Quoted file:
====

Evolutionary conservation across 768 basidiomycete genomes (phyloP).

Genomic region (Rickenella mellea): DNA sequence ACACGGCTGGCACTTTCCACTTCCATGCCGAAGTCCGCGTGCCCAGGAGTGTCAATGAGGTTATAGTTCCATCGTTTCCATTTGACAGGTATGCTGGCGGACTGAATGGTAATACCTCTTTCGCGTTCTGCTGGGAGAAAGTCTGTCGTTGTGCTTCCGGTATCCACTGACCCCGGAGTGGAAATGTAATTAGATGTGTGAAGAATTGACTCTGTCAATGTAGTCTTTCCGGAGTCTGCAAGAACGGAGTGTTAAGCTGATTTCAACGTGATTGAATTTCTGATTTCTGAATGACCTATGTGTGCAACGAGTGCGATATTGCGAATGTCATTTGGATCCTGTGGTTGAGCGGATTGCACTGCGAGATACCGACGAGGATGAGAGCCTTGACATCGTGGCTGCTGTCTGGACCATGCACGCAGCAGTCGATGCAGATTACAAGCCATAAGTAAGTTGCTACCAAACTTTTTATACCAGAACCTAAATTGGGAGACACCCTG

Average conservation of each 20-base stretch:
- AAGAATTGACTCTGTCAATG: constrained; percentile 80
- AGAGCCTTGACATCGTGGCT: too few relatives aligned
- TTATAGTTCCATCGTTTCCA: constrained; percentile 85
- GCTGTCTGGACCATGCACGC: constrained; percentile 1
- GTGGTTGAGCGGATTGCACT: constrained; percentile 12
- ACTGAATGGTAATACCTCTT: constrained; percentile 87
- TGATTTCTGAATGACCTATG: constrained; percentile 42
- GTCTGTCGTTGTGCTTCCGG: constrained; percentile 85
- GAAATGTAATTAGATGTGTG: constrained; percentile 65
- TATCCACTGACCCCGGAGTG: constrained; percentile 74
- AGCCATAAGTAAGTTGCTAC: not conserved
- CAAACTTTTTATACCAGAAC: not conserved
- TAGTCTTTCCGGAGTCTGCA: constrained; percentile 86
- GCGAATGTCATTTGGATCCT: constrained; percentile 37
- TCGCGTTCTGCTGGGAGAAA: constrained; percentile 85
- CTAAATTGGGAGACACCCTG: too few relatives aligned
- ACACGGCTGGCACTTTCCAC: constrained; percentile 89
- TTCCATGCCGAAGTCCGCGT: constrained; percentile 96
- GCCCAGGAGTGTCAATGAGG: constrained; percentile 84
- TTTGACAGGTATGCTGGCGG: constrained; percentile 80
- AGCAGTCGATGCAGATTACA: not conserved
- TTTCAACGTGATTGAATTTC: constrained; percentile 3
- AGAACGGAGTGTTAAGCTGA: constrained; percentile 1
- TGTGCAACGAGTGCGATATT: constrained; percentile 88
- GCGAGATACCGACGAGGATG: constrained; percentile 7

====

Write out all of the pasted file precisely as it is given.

Evolutionary conservation across 768 basidiomycete genomes (phyloP).

Genomic region (Rickenella mellea): DNA sequence ACACGGCTGGCACTTTCCACTTCCATGCCGAAGTCCGCGTGCCCAGGAGTGTCAATGAGGTTATAGTTCCATCGTTTCCATTTGACAGGTATGCTGGCGGACTGAATGGTAATACCTCTTTCGCGTTCTGCTGGGAGAAAGTCTGTCGTTGTGCTTCCGGTATCCACTGACCCCGGAGTGGAAATGTAATTAGATGTGTGAAGAATTGACTCTGTCAATGTAGTCTTTCCGGAGTCTGCAAGAACGGAGTGTTAAGCTGATTTCAACGTGATTGAATTTCTGATTTCTGAATGACCTATGTGTGCAACGAGTGCGATATTGCGAATGTCATTTGGATCCTGTGGTTGAGCGGATTGCACTGCGAGATACCGACGAGGATGAGAGCCTTGACATCGTGGCTGCTGTCTGGACCATGCACGCAGCAGTCGATGCAGATTACAAGCCATAAGTAAGTTGCTACCAAACTTTTTATACCAGAACCTAAATTGGGAGACACCCTG

Average conservation of each 20-base stretch:
- AAGAATTGACTCTGTCAATG: constrained; percentile 80
- AGAGCCTTGACATCGTGGCT: too few relatives aligned
- TTATAGTTCCATCGTTTCCA: constrained; percentile 85
- GCTGTCTGGACCATGCACGC: constrained; percentile 1
- GTGGTTGAGCGGATTGCACT: constrained; percentile 12
- ACTGAATGGTAATACCTCTT: constrained; percentile 87
- TGATTTCTGAATGACCTATG: constrained; percentile 42
- GTCTGTCGTTGTGCTTCCGG: constrained; percentile 85
- GAAATGTAATTAGATGTGTG: constrained; percentile 65
- TATCCACTGACCCCGGAGTG: constrained; percentile 74
- AGCCATAAGTAAGTTGCTAC: not conserved
- CAAACTTTTTATACCAGAAC: not conserved
- TAGTCTTTCCGGAGTCTGCA: constrained; percentile 86
- GCGAATGTCATTTGGATCCT: constrained; percentile 37
- TCGCGTTCTGCTGGGAGAAA: constrained; percentile 85
- CTAAATTGGGAGACACCCTG: too few relatives aligned
- ACACGGCTGGCACTTTCCAC: constrained; percentile 89
- TTCCATGCCGAAGTCCGCGT: constrained; percentile 96
- GCCCAGGAGTGTCAATGAGG: constrained; percentile 84
- TTTGACAGGTATGCTGGCGG: constrained; percentile 80
- AGCAGTCGATGCAGATTACA: not conserved
- TTTCAACGTGATTGAATTTC: constrained; percentile 3
- AGAACGGAGTGTTAAGCTGA: constrained; percentile 1
- TGTGCAACGAGTGCGATATT: constrained; percentile 88
- GCGAGATACCGACGAGGATG: constrained; percentile 7